April 13, 2015
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Chief Communications Officer
VANCOUVER, Wash.–It’s not often that a 700-page treatise on economic theory sells out on Amazon and hits No. 1 on the New York Times best-seller list. But Thomas Piketty’s Capital in the Twenty-First Century, termed “one of the watershed books in economic thinking” by a former World Bank economist, has not only sold hundreds of thousands of copies but has sparked a heated global conversation on the origins and effects of wealth inequality. On Thursday, April 23, members of this community have an opportunity to join the conversation when Clark College hosts a panel discussion of the book.
The event, which takes place at 6 p.m. in Foster Auditorium on Clark’s main campus, is free and open to the public. An opening reception will take place at 5:30 p.m.
Four Clark College faculty members with expertise related to Piketty’s work will participate in the discussion, which will cover both Piketty’s methodology as well as his central thesis: Unfettered capitalism necessarily leads to increasing wealth inequality, which in turn leads to social and economic instability.
”It’s a very relevant topic and Piketty’s book has stirred a great deal of debate both in the U.S. and internationally,” said Patricia Atkinson, a Clark College economics instructor who helped organize the event and will serve as the discussion’s moderator. “The rise of wealth and income disparity warrants an in-depth conversation at Clark College.”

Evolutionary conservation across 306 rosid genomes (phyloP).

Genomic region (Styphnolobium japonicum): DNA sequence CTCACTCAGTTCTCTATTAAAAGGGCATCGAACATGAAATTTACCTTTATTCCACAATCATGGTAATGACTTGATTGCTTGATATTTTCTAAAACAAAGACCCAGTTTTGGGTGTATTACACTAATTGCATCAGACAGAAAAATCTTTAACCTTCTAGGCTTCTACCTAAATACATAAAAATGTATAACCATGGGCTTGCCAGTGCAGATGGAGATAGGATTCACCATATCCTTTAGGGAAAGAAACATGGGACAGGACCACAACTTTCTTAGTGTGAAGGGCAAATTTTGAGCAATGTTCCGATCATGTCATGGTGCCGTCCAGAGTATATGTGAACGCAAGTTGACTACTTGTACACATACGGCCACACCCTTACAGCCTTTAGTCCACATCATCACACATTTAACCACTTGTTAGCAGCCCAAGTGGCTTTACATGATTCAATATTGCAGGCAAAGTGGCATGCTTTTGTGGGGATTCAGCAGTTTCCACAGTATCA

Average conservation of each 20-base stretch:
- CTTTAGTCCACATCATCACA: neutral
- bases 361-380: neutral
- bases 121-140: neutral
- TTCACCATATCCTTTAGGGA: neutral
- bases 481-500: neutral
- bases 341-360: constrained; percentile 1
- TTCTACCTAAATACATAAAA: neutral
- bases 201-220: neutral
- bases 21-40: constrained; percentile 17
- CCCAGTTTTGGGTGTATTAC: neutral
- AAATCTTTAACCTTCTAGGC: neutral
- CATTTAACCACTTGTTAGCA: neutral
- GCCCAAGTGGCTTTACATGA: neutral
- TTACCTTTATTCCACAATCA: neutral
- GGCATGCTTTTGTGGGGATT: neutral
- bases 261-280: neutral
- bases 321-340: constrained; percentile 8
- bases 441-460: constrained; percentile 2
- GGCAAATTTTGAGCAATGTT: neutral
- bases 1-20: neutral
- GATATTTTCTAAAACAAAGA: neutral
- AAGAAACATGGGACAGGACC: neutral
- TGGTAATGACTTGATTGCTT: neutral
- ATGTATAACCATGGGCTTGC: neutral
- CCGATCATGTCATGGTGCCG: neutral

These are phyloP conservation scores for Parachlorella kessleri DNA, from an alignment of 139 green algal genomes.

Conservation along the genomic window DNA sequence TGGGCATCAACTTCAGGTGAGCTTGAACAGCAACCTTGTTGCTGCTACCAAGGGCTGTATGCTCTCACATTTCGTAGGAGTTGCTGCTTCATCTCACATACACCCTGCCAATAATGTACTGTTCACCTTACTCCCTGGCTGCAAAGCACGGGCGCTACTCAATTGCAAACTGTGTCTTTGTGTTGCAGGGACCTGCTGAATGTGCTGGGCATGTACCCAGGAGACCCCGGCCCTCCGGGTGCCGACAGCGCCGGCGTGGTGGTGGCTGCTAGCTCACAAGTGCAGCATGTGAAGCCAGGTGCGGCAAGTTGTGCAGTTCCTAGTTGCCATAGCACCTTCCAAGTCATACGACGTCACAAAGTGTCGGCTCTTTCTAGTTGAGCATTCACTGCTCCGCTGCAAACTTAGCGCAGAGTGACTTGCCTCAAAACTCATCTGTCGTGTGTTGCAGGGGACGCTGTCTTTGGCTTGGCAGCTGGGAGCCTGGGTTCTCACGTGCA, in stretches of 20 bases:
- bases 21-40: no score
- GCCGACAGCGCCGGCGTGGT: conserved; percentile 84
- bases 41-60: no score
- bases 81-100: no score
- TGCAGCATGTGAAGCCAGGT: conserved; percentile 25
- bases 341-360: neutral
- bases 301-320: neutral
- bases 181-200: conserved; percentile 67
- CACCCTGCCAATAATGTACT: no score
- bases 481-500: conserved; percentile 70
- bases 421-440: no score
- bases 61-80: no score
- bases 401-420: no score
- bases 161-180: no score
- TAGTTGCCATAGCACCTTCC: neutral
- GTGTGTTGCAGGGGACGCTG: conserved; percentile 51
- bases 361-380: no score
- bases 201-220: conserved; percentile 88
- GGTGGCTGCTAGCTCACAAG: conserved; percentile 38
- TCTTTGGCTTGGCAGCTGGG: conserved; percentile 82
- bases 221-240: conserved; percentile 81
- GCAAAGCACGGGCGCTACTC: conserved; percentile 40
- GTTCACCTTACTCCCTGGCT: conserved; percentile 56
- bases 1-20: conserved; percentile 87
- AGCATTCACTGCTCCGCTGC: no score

- Sociology professor Dr. Carlos Castro, Ph.D. in sociology from University of Oregon
- Economics professor emeritus John Fite, M.A. in economics from Georgetown University
- Economics instructor Dr. Shon Kraley, Ph.D. in economics from the University of Washington
Directions and maps are available online. Individuals who need accommodation due to a disability in order to fully participate in this event should contact Clark College’s Disability Support Services (DSS) Office at 360-992-2314 or 360-991-0901 (VP). The DSS office is located in room 013 in Clark’s Penguin Union Building.